That figure sets the amount of revenue the Dodgers must share. Baseball rules require that big-market teams share 34 percent of regional network rights fees with small-market teams. Unlike National Football League franchises, which get equal parts of league-negotiated TV rights fees, MLB teams have widely disparate broadcast revenues. The 34 percent revenue-sharing requirement is meant to level the financial playing field a bit…
One needs to remember the atmosphere that existed between former Dodger owner Frank McCourt and the league at the time of the bankruptcy sale. The relationship was so toxic and tense that McCourt was so concerned about being undermined in the sale, that the league would somehow undervalue the media rights, that terms were put in place that would set value.
What educated fans of baseball outside the diamond need to look at is the difference between clubs that sell rights fees to the likes of FOX or Time Warner Cable and those that have ownership equity in an RSN. It’s here that that “advantage” comes into play.
As mentioned previously, the distributions of equity in these RSNs are not subject to revenue sharing, so a club can decide to make a deal with itself in a fully- or partially-owned RSN at a discounted rate. (This came into play in the sale of the Cubs from Tribune, who owned WGN and had given the club favorable rights fees.) This is a real issue, not only in terms of the Dodgers but others as well. After all, the capacity to really make club-owned RSNs work means a combination of a large market and, more often than not, a storied franchise. Alone, these two things already give a club advantages over smaller market teams. The club-owned “loophole” just adds to it. League officials would never say as much, but if you could get them alone in a room, it’s possible that even they see the flaw.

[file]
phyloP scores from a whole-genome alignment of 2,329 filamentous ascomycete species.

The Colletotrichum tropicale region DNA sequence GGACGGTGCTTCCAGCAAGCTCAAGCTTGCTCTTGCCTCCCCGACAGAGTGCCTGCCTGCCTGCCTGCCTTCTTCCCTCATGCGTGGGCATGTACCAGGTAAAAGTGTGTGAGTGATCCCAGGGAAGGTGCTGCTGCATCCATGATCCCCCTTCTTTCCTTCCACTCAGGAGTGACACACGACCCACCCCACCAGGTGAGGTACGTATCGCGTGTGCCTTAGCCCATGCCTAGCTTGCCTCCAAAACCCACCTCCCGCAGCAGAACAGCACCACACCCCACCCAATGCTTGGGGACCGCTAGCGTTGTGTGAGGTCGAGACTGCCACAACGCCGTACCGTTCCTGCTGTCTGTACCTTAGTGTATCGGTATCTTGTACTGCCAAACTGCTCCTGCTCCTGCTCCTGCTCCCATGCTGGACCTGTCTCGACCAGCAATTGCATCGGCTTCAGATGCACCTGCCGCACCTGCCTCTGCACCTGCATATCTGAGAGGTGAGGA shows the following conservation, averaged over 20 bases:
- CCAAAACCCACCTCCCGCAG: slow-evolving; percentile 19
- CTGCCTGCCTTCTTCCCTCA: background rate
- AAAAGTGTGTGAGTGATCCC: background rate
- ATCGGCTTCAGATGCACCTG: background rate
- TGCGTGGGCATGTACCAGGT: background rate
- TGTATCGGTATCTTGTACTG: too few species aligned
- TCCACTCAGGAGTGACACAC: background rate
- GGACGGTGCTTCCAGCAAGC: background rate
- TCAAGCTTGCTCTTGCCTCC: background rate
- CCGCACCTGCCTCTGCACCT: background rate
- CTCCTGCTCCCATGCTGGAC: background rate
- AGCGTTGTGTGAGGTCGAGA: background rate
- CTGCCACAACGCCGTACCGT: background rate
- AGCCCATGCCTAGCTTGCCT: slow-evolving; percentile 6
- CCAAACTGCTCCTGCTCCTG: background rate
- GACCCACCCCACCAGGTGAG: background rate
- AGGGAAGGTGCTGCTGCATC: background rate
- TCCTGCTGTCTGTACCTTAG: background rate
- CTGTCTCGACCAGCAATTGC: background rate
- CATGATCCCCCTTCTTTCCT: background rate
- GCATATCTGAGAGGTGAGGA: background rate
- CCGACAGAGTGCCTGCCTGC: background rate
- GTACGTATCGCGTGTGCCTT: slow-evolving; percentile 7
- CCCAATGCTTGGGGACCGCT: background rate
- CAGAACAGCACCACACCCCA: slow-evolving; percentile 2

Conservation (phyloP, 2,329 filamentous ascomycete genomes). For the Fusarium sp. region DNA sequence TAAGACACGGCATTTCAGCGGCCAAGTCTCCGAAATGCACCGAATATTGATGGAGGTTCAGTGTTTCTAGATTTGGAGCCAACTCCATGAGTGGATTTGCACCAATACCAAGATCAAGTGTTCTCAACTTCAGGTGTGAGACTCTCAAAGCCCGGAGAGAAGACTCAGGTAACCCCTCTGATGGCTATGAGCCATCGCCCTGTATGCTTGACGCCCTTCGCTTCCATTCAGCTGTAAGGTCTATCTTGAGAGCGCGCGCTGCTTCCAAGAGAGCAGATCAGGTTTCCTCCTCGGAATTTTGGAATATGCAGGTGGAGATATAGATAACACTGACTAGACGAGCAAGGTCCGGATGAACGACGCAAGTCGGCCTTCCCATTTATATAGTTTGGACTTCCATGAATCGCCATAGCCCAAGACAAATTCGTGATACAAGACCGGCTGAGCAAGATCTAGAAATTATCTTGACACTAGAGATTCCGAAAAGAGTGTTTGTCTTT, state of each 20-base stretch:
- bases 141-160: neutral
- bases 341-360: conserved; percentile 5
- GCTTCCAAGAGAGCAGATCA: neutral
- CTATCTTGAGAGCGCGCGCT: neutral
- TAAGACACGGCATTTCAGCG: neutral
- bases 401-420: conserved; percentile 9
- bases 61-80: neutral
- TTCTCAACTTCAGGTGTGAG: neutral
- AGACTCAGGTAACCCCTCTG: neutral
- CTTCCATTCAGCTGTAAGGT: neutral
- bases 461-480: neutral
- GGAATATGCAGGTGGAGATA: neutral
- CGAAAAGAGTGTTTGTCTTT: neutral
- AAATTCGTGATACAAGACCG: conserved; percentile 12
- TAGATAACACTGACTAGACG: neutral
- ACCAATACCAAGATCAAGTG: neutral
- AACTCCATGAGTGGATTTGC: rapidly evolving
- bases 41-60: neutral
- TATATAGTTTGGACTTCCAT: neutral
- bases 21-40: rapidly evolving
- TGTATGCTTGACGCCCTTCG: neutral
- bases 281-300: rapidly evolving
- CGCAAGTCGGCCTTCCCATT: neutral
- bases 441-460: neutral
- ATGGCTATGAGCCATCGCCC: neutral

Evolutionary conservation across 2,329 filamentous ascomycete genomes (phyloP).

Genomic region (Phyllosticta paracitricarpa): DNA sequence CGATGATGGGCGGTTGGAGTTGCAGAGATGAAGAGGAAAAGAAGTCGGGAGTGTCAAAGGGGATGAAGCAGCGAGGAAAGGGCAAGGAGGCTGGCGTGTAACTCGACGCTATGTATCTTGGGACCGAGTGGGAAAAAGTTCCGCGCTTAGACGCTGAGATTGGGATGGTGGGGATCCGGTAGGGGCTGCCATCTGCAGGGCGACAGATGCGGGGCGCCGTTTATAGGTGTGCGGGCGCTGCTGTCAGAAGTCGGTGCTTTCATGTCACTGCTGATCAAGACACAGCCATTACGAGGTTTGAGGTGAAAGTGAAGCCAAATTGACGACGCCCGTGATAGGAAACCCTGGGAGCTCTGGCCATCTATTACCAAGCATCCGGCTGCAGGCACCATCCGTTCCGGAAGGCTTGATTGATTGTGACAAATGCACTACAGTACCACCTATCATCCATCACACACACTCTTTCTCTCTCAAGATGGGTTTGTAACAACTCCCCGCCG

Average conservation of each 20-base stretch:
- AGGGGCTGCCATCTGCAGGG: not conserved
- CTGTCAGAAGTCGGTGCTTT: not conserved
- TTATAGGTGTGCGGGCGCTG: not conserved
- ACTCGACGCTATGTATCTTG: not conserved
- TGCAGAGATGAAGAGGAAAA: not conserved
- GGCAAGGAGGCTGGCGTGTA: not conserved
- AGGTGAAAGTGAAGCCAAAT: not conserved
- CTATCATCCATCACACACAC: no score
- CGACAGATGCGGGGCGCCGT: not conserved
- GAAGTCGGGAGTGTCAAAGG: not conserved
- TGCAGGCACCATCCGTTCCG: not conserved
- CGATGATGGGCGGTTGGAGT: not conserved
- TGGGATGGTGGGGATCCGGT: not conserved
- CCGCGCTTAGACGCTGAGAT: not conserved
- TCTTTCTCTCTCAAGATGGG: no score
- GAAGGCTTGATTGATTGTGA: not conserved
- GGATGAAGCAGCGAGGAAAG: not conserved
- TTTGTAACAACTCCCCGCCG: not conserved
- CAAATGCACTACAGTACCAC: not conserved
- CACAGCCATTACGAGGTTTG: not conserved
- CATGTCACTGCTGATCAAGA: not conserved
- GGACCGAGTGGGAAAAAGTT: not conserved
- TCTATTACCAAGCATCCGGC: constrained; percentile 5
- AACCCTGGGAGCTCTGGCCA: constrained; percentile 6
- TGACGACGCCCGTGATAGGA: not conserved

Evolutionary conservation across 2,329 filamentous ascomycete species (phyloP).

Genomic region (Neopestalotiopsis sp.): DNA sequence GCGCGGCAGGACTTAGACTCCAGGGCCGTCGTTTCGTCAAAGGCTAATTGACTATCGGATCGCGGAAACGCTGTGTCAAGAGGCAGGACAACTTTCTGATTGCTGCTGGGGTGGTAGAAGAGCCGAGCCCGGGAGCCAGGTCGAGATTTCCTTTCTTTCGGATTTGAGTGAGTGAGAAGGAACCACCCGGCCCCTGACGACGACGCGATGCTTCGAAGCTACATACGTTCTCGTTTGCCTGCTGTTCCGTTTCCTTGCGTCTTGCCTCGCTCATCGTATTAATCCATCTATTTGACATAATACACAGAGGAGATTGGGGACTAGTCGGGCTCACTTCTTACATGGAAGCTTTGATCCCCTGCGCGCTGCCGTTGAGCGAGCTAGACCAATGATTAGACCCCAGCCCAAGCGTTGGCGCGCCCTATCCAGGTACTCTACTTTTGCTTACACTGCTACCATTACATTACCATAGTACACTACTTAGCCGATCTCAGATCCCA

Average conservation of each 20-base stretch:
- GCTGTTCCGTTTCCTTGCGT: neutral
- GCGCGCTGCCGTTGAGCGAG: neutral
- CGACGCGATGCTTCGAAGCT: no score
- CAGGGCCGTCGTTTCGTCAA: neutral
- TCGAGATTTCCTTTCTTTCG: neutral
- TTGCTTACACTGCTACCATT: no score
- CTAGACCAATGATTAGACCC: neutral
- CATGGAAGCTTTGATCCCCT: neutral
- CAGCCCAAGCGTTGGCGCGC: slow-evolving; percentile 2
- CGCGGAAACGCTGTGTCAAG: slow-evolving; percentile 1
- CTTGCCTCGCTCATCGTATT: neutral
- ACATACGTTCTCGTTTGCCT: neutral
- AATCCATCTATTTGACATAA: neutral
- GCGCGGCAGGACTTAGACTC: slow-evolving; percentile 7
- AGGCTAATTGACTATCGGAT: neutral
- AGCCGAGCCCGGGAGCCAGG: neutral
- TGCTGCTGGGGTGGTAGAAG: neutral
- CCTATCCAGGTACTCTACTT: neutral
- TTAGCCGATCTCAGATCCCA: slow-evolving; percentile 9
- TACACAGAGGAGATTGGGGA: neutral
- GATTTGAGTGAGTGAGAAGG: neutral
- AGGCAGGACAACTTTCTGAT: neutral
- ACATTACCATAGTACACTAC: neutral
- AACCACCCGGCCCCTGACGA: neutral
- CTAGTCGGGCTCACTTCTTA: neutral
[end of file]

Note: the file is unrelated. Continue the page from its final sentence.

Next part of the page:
Focus on this out of the Bloomberg piece: the Dodgers are going to pay revenue-sharing on every penny that comes into their coffers through media rights. They wouldn’t, however, have to pay revenue-sharing on any equity should they start an RSN with a partner such as FOX or TWC. Consider this “proliferation”—another big-market, storied franchise being able to move money from one hand to the other. After all, the Yankees and Red Sox have been doing it for years.
Finally, there’s this: there are only so many clubs that can pull this off. The potential is limited to a handful, which is why the league and its owners likely haven’t gone jumping into the fray to try and curb the “big fish” in the league. One wonders if that could change at some point. Whether it’s the Rangers, Angels, or Dodgers, new TV money is creating economic disparity, which fuels spending on players. Of course, “spending” doesn’t translate perfectly into “winning.” Since that August 25 trade between the Red Sox and Dodgers—the priciest trade, ever—the Dodgers have gone 14-17, dropping their winning percentage from .543 to .525. That’s not exactly headed in the right direction. If the Dodgers miss the playoffs, one question is bound to arise: does money really “buy” championships? The answer is, of course, no, but as anyone will tell you, having money never hurts.